New Zealanders are among the heaviest users of cannabis in the world, an international report in the British medical journal The Lancet says.
The report, by the University of New South Wales National Drug and Alcohol Research Centre in collaboration with the University of Queensland, reviews global research into marijuana consumption.
Professor Louisa Degenhardt of the University of NSW said surveys have repeatedly shown New Zealand, Australia and North America have among the highest rates of cannabis use.
Europe was next in terms of annual usage followed by the Middle East and Asia, while usage rates were rising across Africa but from a low base in some countries.
The paper includes a UN Office on Drugs and Crime estimate that cannabis was used by 166 million people, or 3.9% of the global population aged 15 to 64 years, during 2006.
It does not give a figure for New Zealand, except to say it exceeds 8%.
The paper states one in 10 users have "cannabis dependence syndrome" placing them at risk of chronic bronchitis, psychotic symptoms especially in those with a family history of mental disorders, and also poorer education outcomes in affected youth.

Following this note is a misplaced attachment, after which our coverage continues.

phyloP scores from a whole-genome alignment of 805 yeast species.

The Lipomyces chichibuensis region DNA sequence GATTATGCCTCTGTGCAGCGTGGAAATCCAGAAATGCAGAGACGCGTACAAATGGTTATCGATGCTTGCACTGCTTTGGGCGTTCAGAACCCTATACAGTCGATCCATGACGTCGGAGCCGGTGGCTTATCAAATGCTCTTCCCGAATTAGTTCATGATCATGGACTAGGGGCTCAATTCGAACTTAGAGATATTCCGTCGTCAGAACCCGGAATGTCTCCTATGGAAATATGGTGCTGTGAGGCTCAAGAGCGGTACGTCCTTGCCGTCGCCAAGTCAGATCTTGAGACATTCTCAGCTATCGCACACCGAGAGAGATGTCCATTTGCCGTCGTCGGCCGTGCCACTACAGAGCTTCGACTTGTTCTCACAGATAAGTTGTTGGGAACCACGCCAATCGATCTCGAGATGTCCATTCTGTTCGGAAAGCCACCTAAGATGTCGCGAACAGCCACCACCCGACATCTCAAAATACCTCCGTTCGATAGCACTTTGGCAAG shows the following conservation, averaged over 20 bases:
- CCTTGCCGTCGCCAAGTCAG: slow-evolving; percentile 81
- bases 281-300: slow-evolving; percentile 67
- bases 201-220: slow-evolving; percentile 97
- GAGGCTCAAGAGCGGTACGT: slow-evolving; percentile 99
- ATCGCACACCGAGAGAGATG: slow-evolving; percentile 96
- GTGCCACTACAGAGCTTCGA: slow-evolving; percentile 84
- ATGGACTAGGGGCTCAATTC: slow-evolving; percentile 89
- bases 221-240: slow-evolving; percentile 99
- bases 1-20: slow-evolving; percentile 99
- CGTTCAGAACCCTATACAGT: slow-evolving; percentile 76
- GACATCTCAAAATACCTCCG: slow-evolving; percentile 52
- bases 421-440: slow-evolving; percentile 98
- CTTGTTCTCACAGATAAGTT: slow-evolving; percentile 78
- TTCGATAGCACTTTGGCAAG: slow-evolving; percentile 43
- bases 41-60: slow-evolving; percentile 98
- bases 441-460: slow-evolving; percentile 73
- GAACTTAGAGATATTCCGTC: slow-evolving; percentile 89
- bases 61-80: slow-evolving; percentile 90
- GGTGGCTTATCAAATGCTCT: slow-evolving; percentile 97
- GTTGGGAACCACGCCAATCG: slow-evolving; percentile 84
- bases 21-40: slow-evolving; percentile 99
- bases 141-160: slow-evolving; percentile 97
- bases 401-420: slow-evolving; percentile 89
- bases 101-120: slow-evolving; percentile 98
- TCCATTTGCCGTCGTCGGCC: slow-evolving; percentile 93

Other possibly linked health effects include respiratory cancer, depression, suicide or behavioural disorders in children whose mothers used cannabis while pregnant.
A person's heart attack risk increases almost five times during the hour after they used cannabis, another study shows.
Figures supplied by drug experts at Massey University say 18% of the population have used cannabis at least once in the past year and 44% have used it at least once in their lifetime.